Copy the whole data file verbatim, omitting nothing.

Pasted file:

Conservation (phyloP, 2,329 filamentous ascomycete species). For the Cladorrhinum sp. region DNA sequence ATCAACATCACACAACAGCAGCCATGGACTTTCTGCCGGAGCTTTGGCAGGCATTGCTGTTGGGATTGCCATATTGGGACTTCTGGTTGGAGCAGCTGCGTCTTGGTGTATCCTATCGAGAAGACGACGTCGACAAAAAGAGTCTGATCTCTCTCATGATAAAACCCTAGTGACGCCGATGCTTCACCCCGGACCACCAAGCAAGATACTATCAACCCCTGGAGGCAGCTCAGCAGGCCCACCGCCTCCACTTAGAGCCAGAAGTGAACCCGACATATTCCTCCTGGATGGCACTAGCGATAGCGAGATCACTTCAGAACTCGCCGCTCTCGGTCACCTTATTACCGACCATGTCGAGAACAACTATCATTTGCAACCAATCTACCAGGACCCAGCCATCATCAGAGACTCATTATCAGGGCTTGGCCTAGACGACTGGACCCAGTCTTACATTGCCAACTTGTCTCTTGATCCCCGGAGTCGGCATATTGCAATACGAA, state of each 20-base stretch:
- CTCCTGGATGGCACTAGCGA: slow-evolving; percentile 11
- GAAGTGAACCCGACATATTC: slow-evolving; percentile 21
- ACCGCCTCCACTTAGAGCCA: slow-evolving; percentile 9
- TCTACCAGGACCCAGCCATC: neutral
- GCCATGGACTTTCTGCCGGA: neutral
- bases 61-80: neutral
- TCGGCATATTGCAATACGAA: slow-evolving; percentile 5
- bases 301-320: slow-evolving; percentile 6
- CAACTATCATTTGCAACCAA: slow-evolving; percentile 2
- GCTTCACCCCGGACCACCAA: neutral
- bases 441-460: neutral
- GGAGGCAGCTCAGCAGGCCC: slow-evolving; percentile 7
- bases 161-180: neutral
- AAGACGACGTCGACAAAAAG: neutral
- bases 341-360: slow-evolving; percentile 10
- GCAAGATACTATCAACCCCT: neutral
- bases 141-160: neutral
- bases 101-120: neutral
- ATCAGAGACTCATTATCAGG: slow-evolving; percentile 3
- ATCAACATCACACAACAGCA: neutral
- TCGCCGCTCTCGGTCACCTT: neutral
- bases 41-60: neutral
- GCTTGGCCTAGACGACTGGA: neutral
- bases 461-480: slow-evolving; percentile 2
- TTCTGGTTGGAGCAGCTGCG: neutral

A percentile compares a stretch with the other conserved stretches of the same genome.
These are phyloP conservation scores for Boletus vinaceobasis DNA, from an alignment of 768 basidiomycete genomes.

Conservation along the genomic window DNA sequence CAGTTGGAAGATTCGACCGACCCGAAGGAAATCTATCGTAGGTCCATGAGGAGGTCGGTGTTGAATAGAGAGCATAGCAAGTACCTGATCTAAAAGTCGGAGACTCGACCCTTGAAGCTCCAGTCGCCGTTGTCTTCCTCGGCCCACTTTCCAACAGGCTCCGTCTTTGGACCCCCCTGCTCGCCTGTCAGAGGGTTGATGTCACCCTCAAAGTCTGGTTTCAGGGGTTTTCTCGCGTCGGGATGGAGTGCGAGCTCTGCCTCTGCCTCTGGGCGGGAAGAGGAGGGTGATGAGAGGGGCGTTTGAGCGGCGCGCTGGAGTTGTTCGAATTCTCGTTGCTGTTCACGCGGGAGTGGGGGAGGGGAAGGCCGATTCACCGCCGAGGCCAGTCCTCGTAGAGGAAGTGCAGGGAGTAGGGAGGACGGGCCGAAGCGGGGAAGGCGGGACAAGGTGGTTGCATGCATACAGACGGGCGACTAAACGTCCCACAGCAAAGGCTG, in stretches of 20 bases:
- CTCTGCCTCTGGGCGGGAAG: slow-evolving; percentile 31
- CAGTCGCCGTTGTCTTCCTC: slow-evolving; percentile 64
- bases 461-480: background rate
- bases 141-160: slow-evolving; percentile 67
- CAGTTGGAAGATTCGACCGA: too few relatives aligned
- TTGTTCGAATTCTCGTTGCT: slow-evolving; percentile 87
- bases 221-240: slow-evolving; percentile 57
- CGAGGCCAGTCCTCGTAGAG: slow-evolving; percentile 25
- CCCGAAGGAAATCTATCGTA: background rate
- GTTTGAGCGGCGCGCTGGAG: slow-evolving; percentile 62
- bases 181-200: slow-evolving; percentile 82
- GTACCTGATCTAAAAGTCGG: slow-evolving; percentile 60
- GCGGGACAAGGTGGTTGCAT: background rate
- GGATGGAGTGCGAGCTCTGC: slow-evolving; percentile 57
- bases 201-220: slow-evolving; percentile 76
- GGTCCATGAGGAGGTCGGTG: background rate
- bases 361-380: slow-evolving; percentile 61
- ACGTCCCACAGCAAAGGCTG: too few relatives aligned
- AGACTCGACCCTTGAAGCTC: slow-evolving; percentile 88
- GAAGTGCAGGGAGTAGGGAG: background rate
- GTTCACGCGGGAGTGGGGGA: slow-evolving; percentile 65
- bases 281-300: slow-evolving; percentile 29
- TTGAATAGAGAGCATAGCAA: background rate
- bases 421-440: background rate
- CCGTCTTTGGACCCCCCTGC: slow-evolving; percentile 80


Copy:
Conservation (phyloP, 2,329 filamentous ascomycete species). For the Cladorrhinum sp. region DNA sequence ATCAACATCACACAACAGCAGCCATGGACTTTCTGCCGGAGCTTTGGCAGGCATTGCTGTTGGGATTGCCATATTGGGACTTCTGGTTGGAGCAGCTGCGTCTTGGTGTATCCTATCGAGAAGACGACGTCGACAAAAAGAGTCTGATCTCTCTCATGATAAAACCCTAGTGACGCCGATGCTTCACCCCGGACCACCAAGCAAGATACTATCAACCCCTGGAGGCAGCTCAGCAGGCCCACCGCCTCCACTTAGAGCCAGAAGTGAACCCGACATATTCCTCCTGGATGGCACTAGCGATAGCGAGATCACTTCAGAACTCGCCGCTCTCGGTCACCTTATTACCGACCATGTCGAGAACAACTATCATTTGCAACCAATCTACCAGGACCCAGCCATCATCAGAGACTCATTATCAGGGCTTGGCCTAGACGACTGGACCCAGTCTTACATTGCCAACTTGTCTCTTGATCCCCGGAGTCGGCATATTGCAATACGAA, state of each 20-base stretch:
- CTCCTGGATGGCACTAGCGA: slow-evolving; percentile 11
- GAAGTGAACCCGACATATTC: slow-evolving; percentile 21
- ACCGCCTCCACTTAGAGCCA: slow-evolving; percentile 9
- TCTACCAGGACCCAGCCATC: neutral
- GCCATGGACTTTCTGCCGGA: neutral
- bases 61-80: neutral
- TCGGCATATTGCAATACGAA: slow-evolving; percentile 5
- bases 301-320: slow-evolving; percentile 6
- CAACTATCATTTGCAACCAA: slow-evolving; percentile 2
- GCTTCACCCCGGACCACCAA: neutral
- bases 441-460: neutral
- GGAGGCAGCTCAGCAGGCCC: slow-evolving; percentile 7
- bases 161-180: neutral
- AAGACGACGTCGACAAAAAG: neutral
- bases 341-360: slow-evolving; percentile 10
- GCAAGATACTATCAACCCCT: neutral
- bases 141-160: neutral
- bases 101-120: neutral
- ATCAGAGACTCATTATCAGG: slow-evolving; percentile 3
- ATCAACATCACACAACAGCA: neutral
- TCGCCGCTCTCGGTCACCTT: neutral
- bases 41-60: neutral
- GCTTGGCCTAGACGACTGGA: neutral
- bases 461-480: slow-evolving; percentile 2
- TTCTGGTTGGAGCAGCTGCG: neutral

A percentile compares a stretch with the other conserved stretches of the same genome.
These are phyloP conservation scores for Boletus vinaceobasis DNA, from an alignment of 768 basidiomycete genomes.

Conservation along the genomic window DNA sequence CAGTTGGAAGATTCGACCGACCCGAAGGAAATCTATCGTAGGTCCATGAGGAGGTCGGTGTTGAATAGAGAGCATAGCAAGTACCTGATCTAAAAGTCGGAGACTCGACCCTTGAAGCTCCAGTCGCCGTTGTCTTCCTCGGCCCACTTTCCAACAGGCTCCGTCTTTGGACCCCCCTGCTCGCCTGTCAGAGGGTTGATGTCACCCTCAAAGTCTGGTTTCAGGGGTTTTCTCGCGTCGGGATGGAGTGCGAGCTCTGCCTCTGCCTCTGGGCGGGAAGAGGAGGGTGATGAGAGGGGCGTTTGAGCGGCGCGCTGGAGTTGTTCGAATTCTCGTTGCTGTTCACGCGGGAGTGGGGGAGGGGAAGGCCGATTCACCGCCGAGGCCAGTCCTCGTAGAGGAAGTGCAGGGAGTAGGGAGGACGGGCCGAAGCGGGGAAGGCGGGACAAGGTGGTTGCATGCATACAGACGGGCGACTAAACGTCCCACAGCAAAGGCTG, in stretches of 20 bases:
- CTCTGCCTCTGGGCGGGAAG: slow-evolving; percentile 31
- CAGTCGCCGTTGTCTTCCTC: slow-evolving; percentile 64
- bases 461-480: background rate
- bases 141-160: slow-evolving; percentile 67
- CAGTTGGAAGATTCGACCGA: too few relatives aligned
- TTGTTCGAATTCTCGTTGCT: slow-evolving; percentile 87
- bases 221-240: slow-evolving; percentile 57
- CGAGGCCAGTCCTCGTAGAG: slow-evolving; percentile 25
- CCCGAAGGAAATCTATCGTA: background rate
- GTTTGAGCGGCGCGCTGGAG: slow-evolving; percentile 62
- bases 181-200: slow-evolving; percentile 82
- GTACCTGATCTAAAAGTCGG: slow-evolving; percentile 60
- GCGGGACAAGGTGGTTGCAT: background rate
- GGATGGAGTGCGAGCTCTGC: slow-evolving; percentile 57
- bases 201-220: slow-evolving; percentile 76
- GGTCCATGAGGAGGTCGGTG: background rate
- bases 361-380: slow-evolving; percentile 61
- ACGTCCCACAGCAAAGGCTG: too few relatives aligned
- AGACTCGACCCTTGAAGCTC: slow-evolving; percentile 88
- GAAGTGCAGGGAGTAGGGAG: background rate
- GTTCACGCGGGAGTGGGGGA: slow-evolving; percentile 65
- bases 281-300: slow-evolving; percentile 29
- TTGAATAGAGAGCATAGCAA: background rate
- bases 421-440: background rate
- CCGTCTTTGGACCCCCCTGC: slow-evolving; percentile 80